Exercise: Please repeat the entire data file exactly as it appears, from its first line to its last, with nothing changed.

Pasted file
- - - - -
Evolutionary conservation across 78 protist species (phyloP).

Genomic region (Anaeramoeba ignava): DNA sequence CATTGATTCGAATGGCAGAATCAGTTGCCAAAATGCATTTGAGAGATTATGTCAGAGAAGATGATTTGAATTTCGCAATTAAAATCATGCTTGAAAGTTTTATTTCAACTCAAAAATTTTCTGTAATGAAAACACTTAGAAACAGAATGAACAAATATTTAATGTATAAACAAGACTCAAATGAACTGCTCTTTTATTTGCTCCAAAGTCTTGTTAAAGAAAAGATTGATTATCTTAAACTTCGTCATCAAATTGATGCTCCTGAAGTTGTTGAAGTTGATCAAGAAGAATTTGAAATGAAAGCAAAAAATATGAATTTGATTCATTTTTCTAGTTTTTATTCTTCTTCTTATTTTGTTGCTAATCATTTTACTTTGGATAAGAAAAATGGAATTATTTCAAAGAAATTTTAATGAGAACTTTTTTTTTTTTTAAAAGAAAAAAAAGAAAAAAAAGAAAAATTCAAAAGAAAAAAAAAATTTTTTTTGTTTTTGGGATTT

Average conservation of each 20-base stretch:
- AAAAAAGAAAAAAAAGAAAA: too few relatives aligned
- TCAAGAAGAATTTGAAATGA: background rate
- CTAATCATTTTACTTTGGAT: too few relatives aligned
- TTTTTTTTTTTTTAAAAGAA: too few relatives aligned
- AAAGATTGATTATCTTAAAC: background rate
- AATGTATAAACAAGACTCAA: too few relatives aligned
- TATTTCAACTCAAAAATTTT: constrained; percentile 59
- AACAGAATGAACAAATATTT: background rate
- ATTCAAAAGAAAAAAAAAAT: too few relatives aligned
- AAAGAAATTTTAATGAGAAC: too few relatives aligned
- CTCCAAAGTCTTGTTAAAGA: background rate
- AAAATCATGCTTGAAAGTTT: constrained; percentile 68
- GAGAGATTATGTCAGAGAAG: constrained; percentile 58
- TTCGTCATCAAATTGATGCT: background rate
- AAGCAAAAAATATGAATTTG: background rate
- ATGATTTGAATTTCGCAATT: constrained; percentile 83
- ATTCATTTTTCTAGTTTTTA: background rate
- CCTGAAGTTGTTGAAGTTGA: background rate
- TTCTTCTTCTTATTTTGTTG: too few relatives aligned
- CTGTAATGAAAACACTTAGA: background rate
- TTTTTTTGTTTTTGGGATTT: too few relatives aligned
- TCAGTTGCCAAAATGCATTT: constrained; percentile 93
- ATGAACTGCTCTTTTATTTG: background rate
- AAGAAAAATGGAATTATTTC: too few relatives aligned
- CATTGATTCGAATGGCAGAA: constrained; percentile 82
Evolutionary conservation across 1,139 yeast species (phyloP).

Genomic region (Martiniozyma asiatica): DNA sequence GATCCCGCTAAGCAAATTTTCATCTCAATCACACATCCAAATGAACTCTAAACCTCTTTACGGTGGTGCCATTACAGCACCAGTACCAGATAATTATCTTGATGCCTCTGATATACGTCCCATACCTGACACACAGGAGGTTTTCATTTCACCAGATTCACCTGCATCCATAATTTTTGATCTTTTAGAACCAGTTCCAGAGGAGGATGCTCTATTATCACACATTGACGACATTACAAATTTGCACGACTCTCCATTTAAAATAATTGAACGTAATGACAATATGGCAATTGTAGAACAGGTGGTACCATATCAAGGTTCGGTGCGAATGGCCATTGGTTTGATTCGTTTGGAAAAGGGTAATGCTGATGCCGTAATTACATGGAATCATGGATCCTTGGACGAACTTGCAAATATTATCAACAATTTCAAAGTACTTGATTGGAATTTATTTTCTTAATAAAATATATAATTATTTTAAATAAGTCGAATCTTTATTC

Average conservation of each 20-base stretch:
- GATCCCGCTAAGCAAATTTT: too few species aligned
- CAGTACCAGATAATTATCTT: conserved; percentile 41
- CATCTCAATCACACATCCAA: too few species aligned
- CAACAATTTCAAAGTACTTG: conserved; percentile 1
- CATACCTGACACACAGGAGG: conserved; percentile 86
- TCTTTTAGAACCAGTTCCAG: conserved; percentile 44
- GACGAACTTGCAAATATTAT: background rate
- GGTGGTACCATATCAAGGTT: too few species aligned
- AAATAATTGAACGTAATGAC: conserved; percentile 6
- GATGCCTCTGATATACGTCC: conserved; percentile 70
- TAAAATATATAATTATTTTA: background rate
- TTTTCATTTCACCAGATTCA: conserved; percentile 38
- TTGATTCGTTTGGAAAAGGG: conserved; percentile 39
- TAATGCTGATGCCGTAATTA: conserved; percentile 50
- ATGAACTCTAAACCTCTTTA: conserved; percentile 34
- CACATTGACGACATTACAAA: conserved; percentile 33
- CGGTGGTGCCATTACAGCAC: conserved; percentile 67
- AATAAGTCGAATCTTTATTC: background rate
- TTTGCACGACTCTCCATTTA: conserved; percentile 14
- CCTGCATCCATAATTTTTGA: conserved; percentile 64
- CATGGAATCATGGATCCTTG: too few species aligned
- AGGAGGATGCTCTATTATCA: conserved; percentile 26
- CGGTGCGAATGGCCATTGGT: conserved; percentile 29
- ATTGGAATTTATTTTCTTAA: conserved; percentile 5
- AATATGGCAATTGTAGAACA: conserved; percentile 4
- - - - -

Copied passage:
Evolutionary conservation across 78 protist species (phyloP).

Genomic region (Anaeramoeba ignava): DNA sequence CATTGATTCGAATGGCAGAATCAGTTGCCAAAATGCATTTGAGAGATTATGTCAGAGAAGATGATTTGAATTTCGCAATTAAAATCATGCTTGAAAGTTTTATTTCAACTCAAAAATTTTCTGTAATGAAAACACTTAGAAACAGAATGAACAAATATTTAATGTATAAACAAGACTCAAATGAACTGCTCTTTTATTTGCTCCAAAGTCTTGTTAAAGAAAAGATTGATTATCTTAAACTTCGTCATCAAATTGATGCTCCTGAAGTTGTTGAAGTTGATCAAGAAGAATTTGAAATGAAAGCAAAAAATATGAATTTGATTCATTTTTCTAGTTTTTATTCTTCTTCTTATTTTGTTGCTAATCATTTTACTTTGGATAAGAAAAATGGAATTATTTCAAAGAAATTTTAATGAGAACTTTTTTTTTTTTTAAAAGAAAAAAAAGAAAAAAAAGAAAAATTCAAAAGAAAAAAAAAATTTTTTTTGTTTTTGGGATTT

Average conservation of each 20-base stretch:
- AAAAAAGAAAAAAAAGAAAA: too few relatives aligned
- TCAAGAAGAATTTGAAATGA: background rate
- CTAATCATTTTACTTTGGAT: too few relatives aligned
- TTTTTTTTTTTTTAAAAGAA: too few relatives aligned
- AAAGATTGATTATCTTAAAC: background rate
- AATGTATAAACAAGACTCAA: too few relatives aligned
- TATTTCAACTCAAAAATTTT: constrained; percentile 59
- AACAGAATGAACAAATATTT: background rate
- ATTCAAAAGAAAAAAAAAAT: too few relatives aligned
- AAAGAAATTTTAATGAGAAC: too few relatives aligned
- CTCCAAAGTCTTGTTAAAGA: background rate
- AAAATCATGCTTGAAAGTTT: constrained; percentile 68
- GAGAGATTATGTCAGAGAAG: constrained; percentile 58
- TTCGTCATCAAATTGATGCT: background rate
- AAGCAAAAAATATGAATTTG: background rate
- ATGATTTGAATTTCGCAATT: constrained; percentile 83
- ATTCATTTTTCTAGTTTTTA: background rate
- CCTGAAGTTGTTGAAGTTGA: background rate
- TTCTTCTTCTTATTTTGTTG: too few relatives aligned
- CTGTAATGAAAACACTTAGA: background rate
- TTTTTTTGTTTTTGGGATTT: too few relatives aligned
- TCAGTTGCCAAAATGCATTT: constrained; percentile 93
- ATGAACTGCTCTTTTATTTG: background rate
- AAGAAAAATGGAATTATTTC: too few relatives aligned
- CATTGATTCGAATGGCAGAA: constrained; percentile 82
Evolutionary conservation across 1,139 yeast species (phyloP).

Genomic region (Martiniozyma asiatica): DNA sequence GATCCCGCTAAGCAAATTTTCATCTCAATCACACATCCAAATGAACTCTAAACCTCTTTACGGTGGTGCCATTACAGCACCAGTACCAGATAATTATCTTGATGCCTCTGATATACGTCCCATACCTGACACACAGGAGGTTTTCATTTCACCAGATTCACCTGCATCCATAATTTTTGATCTTTTAGAACCAGTTCCAGAGGAGGATGCTCTATTATCACACATTGACGACATTACAAATTTGCACGACTCTCCATTTAAAATAATTGAACGTAATGACAATATGGCAATTGTAGAACAGGTGGTACCATATCAAGGTTCGGTGCGAATGGCCATTGGTTTGATTCGTTTGGAAAAGGGTAATGCTGATGCCGTAATTACATGGAATCATGGATCCTTGGACGAACTTGCAAATATTATCAACAATTTCAAAGTACTTGATTGGAATTTATTTTCTTAATAAAATATATAATTATTTTAAATAAGTCGAATCTTTATTC

Average conservation of each 20-base stretch:
- GATCCCGCTAAGCAAATTTT: too few species aligned
- CAGTACCAGATAATTATCTT: conserved; percentile 41
- CATCTCAATCACACATCCAA: too few species aligned
- CAACAATTTCAAAGTACTTG: conserved; percentile 1
- CATACCTGACACACAGGAGG: conserved; percentile 86
- TCTTTTAGAACCAGTTCCAG: conserved; percentile 44
- GACGAACTTGCAAATATTAT: background rate
- GGTGGTACCATATCAAGGTT: too few species aligned
- AAATAATTGAACGTAATGAC: conserved; percentile 6
- GATGCCTCTGATATACGTCC: conserved; percentile 70
- TAAAATATATAATTATTTTA: background rate
- TTTTCATTTCACCAGATTCA: conserved; percentile 38
- TTGATTCGTTTGGAAAAGGG: conserved; percentile 39
- TAATGCTGATGCCGTAATTA: conserved; percentile 50
- ATGAACTCTAAACCTCTTTA: conserved; percentile 34
- CACATTGACGACATTACAAA: conserved; percentile 33
- CGGTGGTGCCATTACAGCAC: conserved; percentile 67
- AATAAGTCGAATCTTTATTC: background rate
- TTTGCACGACTCTCCATTTA: conserved; percentile 14
- CCTGCATCCATAATTTTTGA: conserved; percentile 64
- CATGGAATCATGGATCCTTG: too few species aligned
- AGGAGGATGCTCTATTATCA: conserved; percentile 26
- CGGTGCGAATGGCCATTGGT: conserved; percentile 29
- ATTGGAATTTATTTTCTTAA: conserved; percentile 5
- AATATGGCAATTGTAGAACA: conserved; percentile 4